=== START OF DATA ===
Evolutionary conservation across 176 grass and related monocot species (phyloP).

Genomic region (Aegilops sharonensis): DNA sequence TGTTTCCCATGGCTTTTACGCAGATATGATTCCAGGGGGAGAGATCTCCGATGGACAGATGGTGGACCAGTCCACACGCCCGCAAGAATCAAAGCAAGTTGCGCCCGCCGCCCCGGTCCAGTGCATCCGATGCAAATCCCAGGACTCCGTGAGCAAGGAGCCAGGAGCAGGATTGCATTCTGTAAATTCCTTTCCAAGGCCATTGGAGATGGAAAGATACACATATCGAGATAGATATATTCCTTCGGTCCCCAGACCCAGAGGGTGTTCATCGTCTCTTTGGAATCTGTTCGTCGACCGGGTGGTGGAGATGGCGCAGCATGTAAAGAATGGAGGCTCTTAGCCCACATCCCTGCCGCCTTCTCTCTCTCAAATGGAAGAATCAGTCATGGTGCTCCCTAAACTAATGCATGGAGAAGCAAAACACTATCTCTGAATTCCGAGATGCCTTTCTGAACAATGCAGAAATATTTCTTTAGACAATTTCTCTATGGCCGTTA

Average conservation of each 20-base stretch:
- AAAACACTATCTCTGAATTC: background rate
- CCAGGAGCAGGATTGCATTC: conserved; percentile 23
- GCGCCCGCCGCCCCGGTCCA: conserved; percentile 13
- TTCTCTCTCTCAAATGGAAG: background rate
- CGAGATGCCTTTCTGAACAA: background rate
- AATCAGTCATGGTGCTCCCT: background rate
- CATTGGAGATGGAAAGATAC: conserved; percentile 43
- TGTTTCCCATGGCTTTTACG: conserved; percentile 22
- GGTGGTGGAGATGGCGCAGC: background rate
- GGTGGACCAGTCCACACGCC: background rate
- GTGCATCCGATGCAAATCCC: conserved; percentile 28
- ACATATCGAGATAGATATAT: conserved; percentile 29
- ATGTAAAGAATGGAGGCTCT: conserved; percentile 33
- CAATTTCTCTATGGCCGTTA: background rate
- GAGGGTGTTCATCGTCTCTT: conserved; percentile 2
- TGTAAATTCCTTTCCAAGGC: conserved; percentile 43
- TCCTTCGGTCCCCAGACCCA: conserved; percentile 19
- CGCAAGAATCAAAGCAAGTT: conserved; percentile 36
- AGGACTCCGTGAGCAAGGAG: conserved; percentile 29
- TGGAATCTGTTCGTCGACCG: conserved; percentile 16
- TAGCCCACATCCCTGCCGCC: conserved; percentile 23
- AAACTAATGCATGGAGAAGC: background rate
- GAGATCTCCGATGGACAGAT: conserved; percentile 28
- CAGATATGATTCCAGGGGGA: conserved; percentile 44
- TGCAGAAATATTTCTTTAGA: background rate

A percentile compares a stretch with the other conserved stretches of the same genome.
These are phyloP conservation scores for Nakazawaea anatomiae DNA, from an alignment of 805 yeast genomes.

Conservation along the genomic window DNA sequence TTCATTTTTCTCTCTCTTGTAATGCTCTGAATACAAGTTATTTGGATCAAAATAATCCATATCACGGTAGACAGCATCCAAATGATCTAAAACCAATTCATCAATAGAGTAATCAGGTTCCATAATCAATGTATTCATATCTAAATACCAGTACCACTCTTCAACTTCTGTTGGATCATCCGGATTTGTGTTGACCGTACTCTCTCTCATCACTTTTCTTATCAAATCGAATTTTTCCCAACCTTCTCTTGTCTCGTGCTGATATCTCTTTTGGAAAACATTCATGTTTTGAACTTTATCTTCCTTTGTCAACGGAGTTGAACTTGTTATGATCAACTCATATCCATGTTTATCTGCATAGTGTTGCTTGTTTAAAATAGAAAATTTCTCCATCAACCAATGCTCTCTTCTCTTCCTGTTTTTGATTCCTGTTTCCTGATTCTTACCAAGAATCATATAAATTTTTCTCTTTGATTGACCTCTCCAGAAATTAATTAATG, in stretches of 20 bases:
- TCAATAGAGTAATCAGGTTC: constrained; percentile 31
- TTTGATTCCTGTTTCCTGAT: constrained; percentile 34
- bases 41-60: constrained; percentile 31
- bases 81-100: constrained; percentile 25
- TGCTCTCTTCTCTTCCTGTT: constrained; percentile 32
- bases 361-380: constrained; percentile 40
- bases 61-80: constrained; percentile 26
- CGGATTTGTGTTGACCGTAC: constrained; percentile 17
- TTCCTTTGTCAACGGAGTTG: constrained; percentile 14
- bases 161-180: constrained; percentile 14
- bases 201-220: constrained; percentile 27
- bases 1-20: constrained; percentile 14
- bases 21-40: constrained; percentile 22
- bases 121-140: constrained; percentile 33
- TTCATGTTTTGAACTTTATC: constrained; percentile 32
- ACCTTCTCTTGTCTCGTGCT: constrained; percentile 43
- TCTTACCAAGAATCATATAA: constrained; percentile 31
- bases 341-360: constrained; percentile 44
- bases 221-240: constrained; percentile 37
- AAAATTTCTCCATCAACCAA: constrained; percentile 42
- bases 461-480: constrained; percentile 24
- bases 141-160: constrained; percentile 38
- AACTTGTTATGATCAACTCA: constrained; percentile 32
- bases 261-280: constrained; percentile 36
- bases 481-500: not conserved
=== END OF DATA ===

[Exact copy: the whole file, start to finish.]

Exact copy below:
Evolutionary conservation across 176 grass and related monocot species (phyloP).

Genomic region (Aegilops sharonensis): DNA sequence TGTTTCCCATGGCTTTTACGCAGATATGATTCCAGGGGGAGAGATCTCCGATGGACAGATGGTGGACCAGTCCACACGCCCGCAAGAATCAAAGCAAGTTGCGCCCGCCGCCCCGGTCCAGTGCATCCGATGCAAATCCCAGGACTCCGTGAGCAAGGAGCCAGGAGCAGGATTGCATTCTGTAAATTCCTTTCCAAGGCCATTGGAGATGGAAAGATACACATATCGAGATAGATATATTCCTTCGGTCCCCAGACCCAGAGGGTGTTCATCGTCTCTTTGGAATCTGTTCGTCGACCGGGTGGTGGAGATGGCGCAGCATGTAAAGAATGGAGGCTCTTAGCCCACATCCCTGCCGCCTTCTCTCTCTCAAATGGAAGAATCAGTCATGGTGCTCCCTAAACTAATGCATGGAGAAGCAAAACACTATCTCTGAATTCCGAGATGCCTTTCTGAACAATGCAGAAATATTTCTTTAGACAATTTCTCTATGGCCGTTA

Average conservation of each 20-base stretch:
- AAAACACTATCTCTGAATTC: background rate
- CCAGGAGCAGGATTGCATTC: conserved; percentile 23
- GCGCCCGCCGCCCCGGTCCA: conserved; percentile 13
- TTCTCTCTCTCAAATGGAAG: background rate
- CGAGATGCCTTTCTGAACAA: background rate
- AATCAGTCATGGTGCTCCCT: background rate
- CATTGGAGATGGAAAGATAC: conserved; percentile 43
- TGTTTCCCATGGCTTTTACG: conserved; percentile 22
- GGTGGTGGAGATGGCGCAGC: background rate
- GGTGGACCAGTCCACACGCC: background rate
- GTGCATCCGATGCAAATCCC: conserved; percentile 28
- ACATATCGAGATAGATATAT: conserved; percentile 29
- ATGTAAAGAATGGAGGCTCT: conserved; percentile 33
- CAATTTCTCTATGGCCGTTA: background rate
- GAGGGTGTTCATCGTCTCTT: conserved; percentile 2
- TGTAAATTCCTTTCCAAGGC: conserved; percentile 43
- TCCTTCGGTCCCCAGACCCA: conserved; percentile 19
- CGCAAGAATCAAAGCAAGTT: conserved; percentile 36
- AGGACTCCGTGAGCAAGGAG: conserved; percentile 29
- TGGAATCTGTTCGTCGACCG: conserved; percentile 16
- TAGCCCACATCCCTGCCGCC: conserved; percentile 23
- AAACTAATGCATGGAGAAGC: background rate
- GAGATCTCCGATGGACAGAT: conserved; percentile 28
- CAGATATGATTCCAGGGGGA: conserved; percentile 44
- TGCAGAAATATTTCTTTAGA: background rate

A percentile compares a stretch with the other conserved stretches of the same genome.
These are phyloP conservation scores for Nakazawaea anatomiae DNA, from an alignment of 805 yeast genomes.

Conservation along the genomic window DNA sequence TTCATTTTTCTCTCTCTTGTAATGCTCTGAATACAAGTTATTTGGATCAAAATAATCCATATCACGGTAGACAGCATCCAAATGATCTAAAACCAATTCATCAATAGAGTAATCAGGTTCCATAATCAATGTATTCATATCTAAATACCAGTACCACTCTTCAACTTCTGTTGGATCATCCGGATTTGTGTTGACCGTACTCTCTCTCATCACTTTTCTTATCAAATCGAATTTTTCCCAACCTTCTCTTGTCTCGTGCTGATATCTCTTTTGGAAAACATTCATGTTTTGAACTTTATCTTCCTTTGTCAACGGAGTTGAACTTGTTATGATCAACTCATATCCATGTTTATCTGCATAGTGTTGCTTGTTTAAAATAGAAAATTTCTCCATCAACCAATGCTCTCTTCTCTTCCTGTTTTTGATTCCTGTTTCCTGATTCTTACCAAGAATCATATAAATTTTTCTCTTTGATTGACCTCTCCAGAAATTAATTAATG, in stretches of 20 bases:
- TCAATAGAGTAATCAGGTTC: constrained; percentile 31
- TTTGATTCCTGTTTCCTGAT: constrained; percentile 34
- bases 41-60: constrained; percentile 31
- bases 81-100: constrained; percentile 25
- TGCTCTCTTCTCTTCCTGTT: constrained; percentile 32
- bases 361-380: constrained; percentile 40
- bases 61-80: constrained; percentile 26
- CGGATTTGTGTTGACCGTAC: constrained; percentile 17
- TTCCTTTGTCAACGGAGTTG: constrained; percentile 14
- bases 161-180: constrained; percentile 14
- bases 201-220: constrained; percentile 27
- bases 1-20: constrained; percentile 14
- bases 21-40: constrained; percentile 22
- bases 121-140: constrained; percentile 33
- TTCATGTTTTGAACTTTATC: constrained; percentile 32
- ACCTTCTCTTGTCTCGTGCT: constrained; percentile 43
- TCTTACCAAGAATCATATAA: constrained; percentile 31
- bases 341-360: constrained; percentile 44
- bases 221-240: constrained; percentile 37
- AAAATTTCTCCATCAACCAA: constrained; percentile 42
- bases 461-480: constrained; percentile 24
- bases 141-160: constrained; percentile 38
- AACTTGTTATGATCAACTCA: constrained; percentile 32
- bases 261-280: constrained; percentile 36
- bases 481-500: not conserved